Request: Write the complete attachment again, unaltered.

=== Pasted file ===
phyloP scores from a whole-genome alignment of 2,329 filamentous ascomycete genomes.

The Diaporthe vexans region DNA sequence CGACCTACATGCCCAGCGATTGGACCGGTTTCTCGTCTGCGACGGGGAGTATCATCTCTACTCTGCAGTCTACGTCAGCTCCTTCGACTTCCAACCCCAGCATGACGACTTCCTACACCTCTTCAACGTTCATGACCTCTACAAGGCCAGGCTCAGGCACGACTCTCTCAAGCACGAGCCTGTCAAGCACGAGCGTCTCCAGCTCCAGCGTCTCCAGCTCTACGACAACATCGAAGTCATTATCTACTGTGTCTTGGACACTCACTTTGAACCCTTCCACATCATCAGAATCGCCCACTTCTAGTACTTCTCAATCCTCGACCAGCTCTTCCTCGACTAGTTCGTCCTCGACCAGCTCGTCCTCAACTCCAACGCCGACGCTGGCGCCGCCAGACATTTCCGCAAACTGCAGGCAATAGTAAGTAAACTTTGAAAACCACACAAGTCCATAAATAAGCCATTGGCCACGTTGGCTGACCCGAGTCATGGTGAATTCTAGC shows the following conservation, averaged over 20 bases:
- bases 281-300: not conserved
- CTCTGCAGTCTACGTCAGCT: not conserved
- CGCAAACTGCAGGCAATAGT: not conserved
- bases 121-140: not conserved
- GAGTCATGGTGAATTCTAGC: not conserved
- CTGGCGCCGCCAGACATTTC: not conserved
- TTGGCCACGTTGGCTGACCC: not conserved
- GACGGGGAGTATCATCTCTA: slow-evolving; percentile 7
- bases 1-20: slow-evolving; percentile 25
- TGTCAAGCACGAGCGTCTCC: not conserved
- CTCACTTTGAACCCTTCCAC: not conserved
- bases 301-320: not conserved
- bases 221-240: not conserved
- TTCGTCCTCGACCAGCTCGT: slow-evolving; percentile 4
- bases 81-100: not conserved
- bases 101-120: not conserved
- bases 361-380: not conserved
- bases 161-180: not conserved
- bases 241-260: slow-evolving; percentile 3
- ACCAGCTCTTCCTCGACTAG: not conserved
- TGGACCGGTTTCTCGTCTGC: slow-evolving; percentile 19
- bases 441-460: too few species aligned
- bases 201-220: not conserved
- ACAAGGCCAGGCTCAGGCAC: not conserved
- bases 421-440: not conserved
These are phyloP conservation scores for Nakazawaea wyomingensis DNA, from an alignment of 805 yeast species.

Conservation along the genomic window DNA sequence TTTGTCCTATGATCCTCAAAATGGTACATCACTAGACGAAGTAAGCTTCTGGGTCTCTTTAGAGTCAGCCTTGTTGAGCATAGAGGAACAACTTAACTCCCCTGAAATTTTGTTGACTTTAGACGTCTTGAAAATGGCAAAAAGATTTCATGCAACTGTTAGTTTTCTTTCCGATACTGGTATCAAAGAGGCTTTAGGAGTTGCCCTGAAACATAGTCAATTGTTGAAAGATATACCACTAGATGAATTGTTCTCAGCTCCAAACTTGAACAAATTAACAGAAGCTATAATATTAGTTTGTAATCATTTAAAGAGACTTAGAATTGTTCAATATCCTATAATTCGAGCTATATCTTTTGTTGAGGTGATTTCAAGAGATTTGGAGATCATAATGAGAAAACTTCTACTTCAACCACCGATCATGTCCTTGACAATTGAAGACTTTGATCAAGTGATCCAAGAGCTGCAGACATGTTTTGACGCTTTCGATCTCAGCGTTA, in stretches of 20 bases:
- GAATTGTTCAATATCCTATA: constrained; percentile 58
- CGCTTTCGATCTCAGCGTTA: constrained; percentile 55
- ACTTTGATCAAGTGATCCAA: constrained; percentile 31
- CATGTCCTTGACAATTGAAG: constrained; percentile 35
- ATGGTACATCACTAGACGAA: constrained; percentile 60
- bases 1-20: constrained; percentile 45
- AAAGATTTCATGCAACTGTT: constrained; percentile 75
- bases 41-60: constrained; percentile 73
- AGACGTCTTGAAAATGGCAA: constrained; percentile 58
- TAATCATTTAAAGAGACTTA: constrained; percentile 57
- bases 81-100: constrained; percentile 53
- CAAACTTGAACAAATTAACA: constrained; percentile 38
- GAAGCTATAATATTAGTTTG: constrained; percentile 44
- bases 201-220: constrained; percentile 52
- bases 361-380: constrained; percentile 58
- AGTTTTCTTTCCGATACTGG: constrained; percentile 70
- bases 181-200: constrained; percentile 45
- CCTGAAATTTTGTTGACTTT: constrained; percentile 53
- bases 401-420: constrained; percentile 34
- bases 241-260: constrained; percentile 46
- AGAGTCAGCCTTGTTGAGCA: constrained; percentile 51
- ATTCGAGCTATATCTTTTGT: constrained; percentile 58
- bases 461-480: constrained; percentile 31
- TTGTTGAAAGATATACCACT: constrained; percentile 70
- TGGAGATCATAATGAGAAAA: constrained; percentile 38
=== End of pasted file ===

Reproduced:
phyloP scores from a whole-genome alignment of 2,329 filamentous ascomycete genomes.

The Diaporthe vexans region DNA sequence CGACCTACATGCCCAGCGATTGGACCGGTTTCTCGTCTGCGACGGGGAGTATCATCTCTACTCTGCAGTCTACGTCAGCTCCTTCGACTTCCAACCCCAGCATGACGACTTCCTACACCTCTTCAACGTTCATGACCTCTACAAGGCCAGGCTCAGGCACGACTCTCTCAAGCACGAGCCTGTCAAGCACGAGCGTCTCCAGCTCCAGCGTCTCCAGCTCTACGACAACATCGAAGTCATTATCTACTGTGTCTTGGACACTCACTTTGAACCCTTCCACATCATCAGAATCGCCCACTTCTAGTACTTCTCAATCCTCGACCAGCTCTTCCTCGACTAGTTCGTCCTCGACCAGCTCGTCCTCAACTCCAACGCCGACGCTGGCGCCGCCAGACATTTCCGCAAACTGCAGGCAATAGTAAGTAAACTTTGAAAACCACACAAGTCCATAAATAAGCCATTGGCCACGTTGGCTGACCCGAGTCATGGTGAATTCTAGC shows the following conservation, averaged over 20 bases:
- bases 281-300: not conserved
- CTCTGCAGTCTACGTCAGCT: not conserved
- CGCAAACTGCAGGCAATAGT: not conserved
- bases 121-140: not conserved
- GAGTCATGGTGAATTCTAGC: not conserved
- CTGGCGCCGCCAGACATTTC: not conserved
- TTGGCCACGTTGGCTGACCC: not conserved
- GACGGGGAGTATCATCTCTA: slow-evolving; percentile 7
- bases 1-20: slow-evolving; percentile 25
- TGTCAAGCACGAGCGTCTCC: not conserved
- CTCACTTTGAACCCTTCCAC: not conserved
- bases 301-320: not conserved
- bases 221-240: not conserved
- TTCGTCCTCGACCAGCTCGT: slow-evolving; percentile 4
- bases 81-100: not conserved
- bases 101-120: not conserved
- bases 361-380: not conserved
- bases 161-180: not conserved
- bases 241-260: slow-evolving; percentile 3
- ACCAGCTCTTCCTCGACTAG: not conserved
- TGGACCGGTTTCTCGTCTGC: slow-evolving; percentile 19
- bases 441-460: too few species aligned
- bases 201-220: not conserved
- ACAAGGCCAGGCTCAGGCAC: not conserved
- bases 421-440: not conserved
These are phyloP conservation scores for Nakazawaea wyomingensis DNA, from an alignment of 805 yeast species.

Conservation along the genomic window DNA sequence TTTGTCCTATGATCCTCAAAATGGTACATCACTAGACGAAGTAAGCTTCTGGGTCTCTTTAGAGTCAGCCTTGTTGAGCATAGAGGAACAACTTAACTCCCCTGAAATTTTGTTGACTTTAGACGTCTTGAAAATGGCAAAAAGATTTCATGCAACTGTTAGTTTTCTTTCCGATACTGGTATCAAAGAGGCTTTAGGAGTTGCCCTGAAACATAGTCAATTGTTGAAAGATATACCACTAGATGAATTGTTCTCAGCTCCAAACTTGAACAAATTAACAGAAGCTATAATATTAGTTTGTAATCATTTAAAGAGACTTAGAATTGTTCAATATCCTATAATTCGAGCTATATCTTTTGTTGAGGTGATTTCAAGAGATTTGGAGATCATAATGAGAAAACTTCTACTTCAACCACCGATCATGTCCTTGACAATTGAAGACTTTGATCAAGTGATCCAAGAGCTGCAGACATGTTTTGACGCTTTCGATCTCAGCGTTA, in stretches of 20 bases:
- GAATTGTTCAATATCCTATA: constrained; percentile 58
- CGCTTTCGATCTCAGCGTTA: constrained; percentile 55
- ACTTTGATCAAGTGATCCAA: constrained; percentile 31
- CATGTCCTTGACAATTGAAG: constrained; percentile 35
- ATGGTACATCACTAGACGAA: constrained; percentile 60
- bases 1-20: constrained; percentile 45
- AAAGATTTCATGCAACTGTT: constrained; percentile 75
- bases 41-60: constrained; percentile 73
- AGACGTCTTGAAAATGGCAA: constrained; percentile 58
- TAATCATTTAAAGAGACTTA: constrained; percentile 57
- bases 81-100: constrained; percentile 53
- CAAACTTGAACAAATTAACA: constrained; percentile 38
- GAAGCTATAATATTAGTTTG: constrained; percentile 44
- bases 201-220: constrained; percentile 52
- bases 361-380: constrained; percentile 58
- AGTTTTCTTTCCGATACTGG: constrained; percentile 70
- bases 181-200: constrained; percentile 45
- CCTGAAATTTTGTTGACTTT: constrained; percentile 53
- bases 401-420: constrained; percentile 34
- bases 241-260: constrained; percentile 46
- AGAGTCAGCCTTGTTGAGCA: constrained; percentile 51
- ATTCGAGCTATATCTTTTGT: constrained; percentile 58
- bases 461-480: constrained; percentile 31
- TTGTTGAAAGATATACCACT: constrained; percentile 70
- TGGAGATCATAATGAGAAAA: constrained; percentile 38